(Credit: Samuel Isaac Chua/ The Edge Singapore)
SINGAPORE (EDGEPROP) - Developers sold 650 new residential units (excluding executive condos or ECs) in December 2021 - a decline of 58% from the 1,547 units sold in November. (Discover insightful data of any Singapore condominium with our condo directory)
Including ECs, new home sales fell by 55.4% m-o-m, from 1,611 units sold in November, to 719 units in December.
Compared to 2020, new sales excluding ECs declined by 46.6% y-o-y from 1,217 units.
Consultants say the lower sales volume was expected as Singapore’s most recent cooling measures took effect in the month, on top of fewer project launches in the last month of the year.
(Source: PropNex Research, URA)
Impact of property cooling measures
With effect from Dec 16, the additional buyer’s stamp duty (ABSD) has been raised, and the total debt servicing ratio (TDSR) threshold has been tightened. The loan-to-value (LTV) limit for loans from HDB is reduced from 90% to 85%. (Find HDB flats for rent or sale with our Singapore HDB directory)
However, December’s new home sales may not reflect the full impact of the cooling measures on the property market, as “a number of deals were closed before the property curbs kicked in on Dec 16”, observes Christine Sun, senior vice president of research & analytics, OrangeTee & Tie.
“Based on URA realis caveat data, about 60% of the sale transactions of new homes (including EC) were closed in the first half of the month, while 289 units were sold in the second half,” she adds.
Leonard Tay, head of research at Knight Frank Singapore, says: “As with past announcements of government measures to temper demand in the private home market, there would be the inevitable pause as buyers, sellers, developers and investors alike take stock of the new parameters and their effects on demand and price.”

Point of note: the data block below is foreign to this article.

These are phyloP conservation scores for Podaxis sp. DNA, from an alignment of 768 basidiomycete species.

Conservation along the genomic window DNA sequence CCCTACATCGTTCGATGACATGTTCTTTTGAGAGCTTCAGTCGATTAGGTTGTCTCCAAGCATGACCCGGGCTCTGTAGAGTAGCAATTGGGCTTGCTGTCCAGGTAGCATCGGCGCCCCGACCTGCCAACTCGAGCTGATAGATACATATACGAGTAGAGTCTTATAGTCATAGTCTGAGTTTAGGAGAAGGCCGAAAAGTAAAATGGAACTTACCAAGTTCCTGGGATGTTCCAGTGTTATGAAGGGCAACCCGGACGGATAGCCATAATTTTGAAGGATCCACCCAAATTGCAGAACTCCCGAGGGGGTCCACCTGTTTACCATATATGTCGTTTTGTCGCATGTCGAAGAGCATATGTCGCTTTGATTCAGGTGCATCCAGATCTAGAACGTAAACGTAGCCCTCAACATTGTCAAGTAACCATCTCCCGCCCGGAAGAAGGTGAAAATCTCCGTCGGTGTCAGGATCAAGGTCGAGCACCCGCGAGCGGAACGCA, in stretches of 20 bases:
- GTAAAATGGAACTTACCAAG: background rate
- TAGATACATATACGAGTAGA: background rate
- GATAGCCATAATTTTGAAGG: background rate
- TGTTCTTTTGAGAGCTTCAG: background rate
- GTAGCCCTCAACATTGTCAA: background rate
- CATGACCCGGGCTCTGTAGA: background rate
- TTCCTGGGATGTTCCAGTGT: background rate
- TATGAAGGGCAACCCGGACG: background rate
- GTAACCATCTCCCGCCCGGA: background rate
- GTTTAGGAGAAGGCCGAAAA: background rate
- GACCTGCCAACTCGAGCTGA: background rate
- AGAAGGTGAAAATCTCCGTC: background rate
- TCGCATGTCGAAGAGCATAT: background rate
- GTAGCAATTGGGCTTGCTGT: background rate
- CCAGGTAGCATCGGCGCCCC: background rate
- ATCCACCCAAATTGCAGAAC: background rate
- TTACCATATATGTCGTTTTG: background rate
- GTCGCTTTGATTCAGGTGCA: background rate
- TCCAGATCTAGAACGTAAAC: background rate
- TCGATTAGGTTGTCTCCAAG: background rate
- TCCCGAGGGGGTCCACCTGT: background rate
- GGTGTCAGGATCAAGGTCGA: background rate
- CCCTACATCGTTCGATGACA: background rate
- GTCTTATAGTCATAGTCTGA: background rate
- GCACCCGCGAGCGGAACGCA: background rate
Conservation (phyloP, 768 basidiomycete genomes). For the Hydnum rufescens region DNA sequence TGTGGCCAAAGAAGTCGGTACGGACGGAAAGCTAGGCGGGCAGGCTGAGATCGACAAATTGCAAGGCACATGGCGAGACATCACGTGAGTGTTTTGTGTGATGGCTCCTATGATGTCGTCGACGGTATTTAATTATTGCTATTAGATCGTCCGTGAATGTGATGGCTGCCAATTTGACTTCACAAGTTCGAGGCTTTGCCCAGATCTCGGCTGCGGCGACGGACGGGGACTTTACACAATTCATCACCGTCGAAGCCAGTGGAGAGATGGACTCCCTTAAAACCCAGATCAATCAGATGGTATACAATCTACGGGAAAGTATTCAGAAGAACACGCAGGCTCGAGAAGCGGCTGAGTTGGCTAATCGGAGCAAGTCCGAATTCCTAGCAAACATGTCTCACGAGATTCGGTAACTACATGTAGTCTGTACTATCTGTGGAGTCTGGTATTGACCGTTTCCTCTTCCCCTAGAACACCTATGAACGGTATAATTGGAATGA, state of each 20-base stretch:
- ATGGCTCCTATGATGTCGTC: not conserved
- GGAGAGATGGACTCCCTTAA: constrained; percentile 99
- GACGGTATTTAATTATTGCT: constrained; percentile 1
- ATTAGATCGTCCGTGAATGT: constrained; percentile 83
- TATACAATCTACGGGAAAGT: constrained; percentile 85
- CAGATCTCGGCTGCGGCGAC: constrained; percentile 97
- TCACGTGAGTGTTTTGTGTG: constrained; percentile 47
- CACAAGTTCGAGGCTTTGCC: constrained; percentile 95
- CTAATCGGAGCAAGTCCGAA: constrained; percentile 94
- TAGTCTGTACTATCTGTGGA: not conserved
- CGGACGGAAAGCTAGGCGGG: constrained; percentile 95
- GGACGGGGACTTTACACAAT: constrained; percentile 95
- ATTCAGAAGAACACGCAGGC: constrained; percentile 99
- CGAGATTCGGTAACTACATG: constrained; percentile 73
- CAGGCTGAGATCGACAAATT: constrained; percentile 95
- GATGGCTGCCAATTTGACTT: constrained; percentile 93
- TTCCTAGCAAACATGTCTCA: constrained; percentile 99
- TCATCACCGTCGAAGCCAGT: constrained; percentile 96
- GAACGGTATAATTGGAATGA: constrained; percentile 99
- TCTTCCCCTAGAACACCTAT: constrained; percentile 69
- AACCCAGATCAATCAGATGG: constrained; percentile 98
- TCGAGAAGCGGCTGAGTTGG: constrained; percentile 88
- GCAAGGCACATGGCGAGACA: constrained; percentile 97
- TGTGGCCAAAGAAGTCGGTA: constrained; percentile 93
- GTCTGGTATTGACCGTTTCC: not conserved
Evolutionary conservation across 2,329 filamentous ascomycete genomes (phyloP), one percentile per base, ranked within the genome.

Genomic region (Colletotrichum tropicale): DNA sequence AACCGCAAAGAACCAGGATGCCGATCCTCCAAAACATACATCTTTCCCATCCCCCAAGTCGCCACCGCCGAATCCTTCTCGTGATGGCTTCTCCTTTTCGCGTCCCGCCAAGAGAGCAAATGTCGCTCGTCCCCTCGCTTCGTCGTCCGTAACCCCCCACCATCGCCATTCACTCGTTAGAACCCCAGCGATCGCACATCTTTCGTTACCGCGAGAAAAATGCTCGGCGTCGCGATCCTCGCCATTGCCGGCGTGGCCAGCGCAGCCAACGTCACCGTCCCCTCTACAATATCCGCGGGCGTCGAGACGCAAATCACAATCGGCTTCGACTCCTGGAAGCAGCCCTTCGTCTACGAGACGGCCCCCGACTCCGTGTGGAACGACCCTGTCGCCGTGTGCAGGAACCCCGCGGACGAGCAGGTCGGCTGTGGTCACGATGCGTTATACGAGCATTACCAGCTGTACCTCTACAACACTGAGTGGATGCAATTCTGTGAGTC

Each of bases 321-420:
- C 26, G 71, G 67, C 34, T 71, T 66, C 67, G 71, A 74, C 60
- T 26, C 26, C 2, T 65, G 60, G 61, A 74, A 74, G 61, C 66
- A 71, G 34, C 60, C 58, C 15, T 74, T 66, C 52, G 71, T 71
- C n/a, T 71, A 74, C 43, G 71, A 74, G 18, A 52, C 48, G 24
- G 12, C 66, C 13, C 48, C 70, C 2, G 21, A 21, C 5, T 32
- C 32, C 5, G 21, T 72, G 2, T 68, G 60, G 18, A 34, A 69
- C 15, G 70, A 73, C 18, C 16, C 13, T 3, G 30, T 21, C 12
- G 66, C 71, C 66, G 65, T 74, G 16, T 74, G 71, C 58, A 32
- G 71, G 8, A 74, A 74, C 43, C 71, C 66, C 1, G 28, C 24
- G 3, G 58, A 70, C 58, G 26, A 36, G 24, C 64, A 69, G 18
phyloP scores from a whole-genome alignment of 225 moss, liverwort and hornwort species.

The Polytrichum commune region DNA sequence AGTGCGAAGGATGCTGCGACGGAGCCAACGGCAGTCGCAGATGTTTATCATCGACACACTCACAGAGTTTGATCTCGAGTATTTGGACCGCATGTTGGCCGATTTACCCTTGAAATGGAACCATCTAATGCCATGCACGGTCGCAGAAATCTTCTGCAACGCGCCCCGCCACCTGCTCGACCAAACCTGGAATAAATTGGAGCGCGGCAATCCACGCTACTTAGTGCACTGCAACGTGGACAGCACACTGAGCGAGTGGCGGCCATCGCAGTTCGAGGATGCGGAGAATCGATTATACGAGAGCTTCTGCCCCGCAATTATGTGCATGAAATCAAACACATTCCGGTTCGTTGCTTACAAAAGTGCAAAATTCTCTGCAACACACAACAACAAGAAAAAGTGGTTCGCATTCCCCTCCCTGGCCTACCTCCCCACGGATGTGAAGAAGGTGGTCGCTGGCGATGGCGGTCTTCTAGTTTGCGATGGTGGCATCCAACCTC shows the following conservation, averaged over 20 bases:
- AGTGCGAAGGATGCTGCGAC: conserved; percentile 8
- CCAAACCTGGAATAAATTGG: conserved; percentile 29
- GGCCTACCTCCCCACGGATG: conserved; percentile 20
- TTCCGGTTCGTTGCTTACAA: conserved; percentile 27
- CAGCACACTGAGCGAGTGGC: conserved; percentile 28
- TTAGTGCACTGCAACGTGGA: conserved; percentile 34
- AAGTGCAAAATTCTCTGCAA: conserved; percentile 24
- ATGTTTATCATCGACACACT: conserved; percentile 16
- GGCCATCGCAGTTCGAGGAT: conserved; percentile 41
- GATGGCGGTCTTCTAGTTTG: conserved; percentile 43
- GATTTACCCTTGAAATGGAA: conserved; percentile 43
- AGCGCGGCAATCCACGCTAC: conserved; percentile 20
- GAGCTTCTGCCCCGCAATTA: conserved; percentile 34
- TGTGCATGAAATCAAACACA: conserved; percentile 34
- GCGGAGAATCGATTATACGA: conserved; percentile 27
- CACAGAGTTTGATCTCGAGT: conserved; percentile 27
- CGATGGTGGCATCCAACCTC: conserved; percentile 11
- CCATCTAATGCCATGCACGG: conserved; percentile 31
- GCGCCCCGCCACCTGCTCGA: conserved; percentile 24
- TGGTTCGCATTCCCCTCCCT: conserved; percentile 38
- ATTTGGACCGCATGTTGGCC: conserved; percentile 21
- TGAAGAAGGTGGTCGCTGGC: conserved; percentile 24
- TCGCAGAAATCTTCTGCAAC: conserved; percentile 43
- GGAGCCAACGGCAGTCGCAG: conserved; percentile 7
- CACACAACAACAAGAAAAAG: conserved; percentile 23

However, consultants believe the new cooling measures are unlikely to deter new homeowners, or households holding only one property at any one time.
“Owner-occupiers looking to upgrade and right-size are generally unaffected by the ABSD revisions and will constitute the majority of buyers in 2022,” says Tay.
“Therefore, for new families acquiring their first home, as well as families who upgrade from one home to the next - essentially households which own only one property at any one time, which have been the key buyer profile in the past 18 months - the new ABSD rates would have a muted impact,” he adds.
“The increased ABSD rates will affect home buyers purchasing second and subsequent properties for investment purposes and for recurring rental income much more severely than those buying their sole home for owner-occupation. These buyers will likely adopt a wait-and-see approach in the months ahead, with the expectation that prices will drop,” he says.
The Rest of Central Region (RCR) led new home sales with 292 units sold, followed by the Outside Central Region (OCR), at 224 units, while the Core Central Region (CCR) saw 134 units sold.
Over the month, there were only 383 units launched, as compared to 1,283 units launched in November. The number of new launches in the month also recorded a fall of 71.6% y-o-y, from the 1,349 units launched in December 2020.
The best-selling project in December was Normanton Park, in the RCR, which sold 73 units at a median price of $1,831 psf.
“In terms of median prices in December 2021, a 1.9% m-o-m increase from $2,976 to $3,033 psf was recorded by new homes in the CCR, 0.3% m-o-m growth ($1,674 to $1,679 psf) for OCR, while a m-o-m decline of 1.8% ($2,221 to $2,182 psf) was recorded for new homes in the RCR,” says Lam Chern Woon, head of research & consulting at Edmund Tie.
Looking ahead, consultants expect the property market to bounce back, citing a market supported by “robust labour market, ongoing economic growth, and healthy demand-supply dynamics in the property market”, says Lam.
“We expect the pull-back in sales to be temporary. Based on past records, a moderate number of new homes was sold for about seven months after property cooling measures were imposed in July 2018, when ABSD rates were raised and LTV was tightened,” says OrangeTee & Tie’s Sun.
“During that period, the monthly average sales were 680 new homes excluding ECs from July 2018 to February 2019, lower than the 964 monthly average transactions in 2017. Demand subsequently started recovering, and the monthly average sales were around 995 units from March 2019 to November 2021,” Sun continues.
OrangeTee & Tie expects 8,000 to 9,000 new homes could be sold for the whole of 2022, taking into account the cooling measures and fewer project launches this year.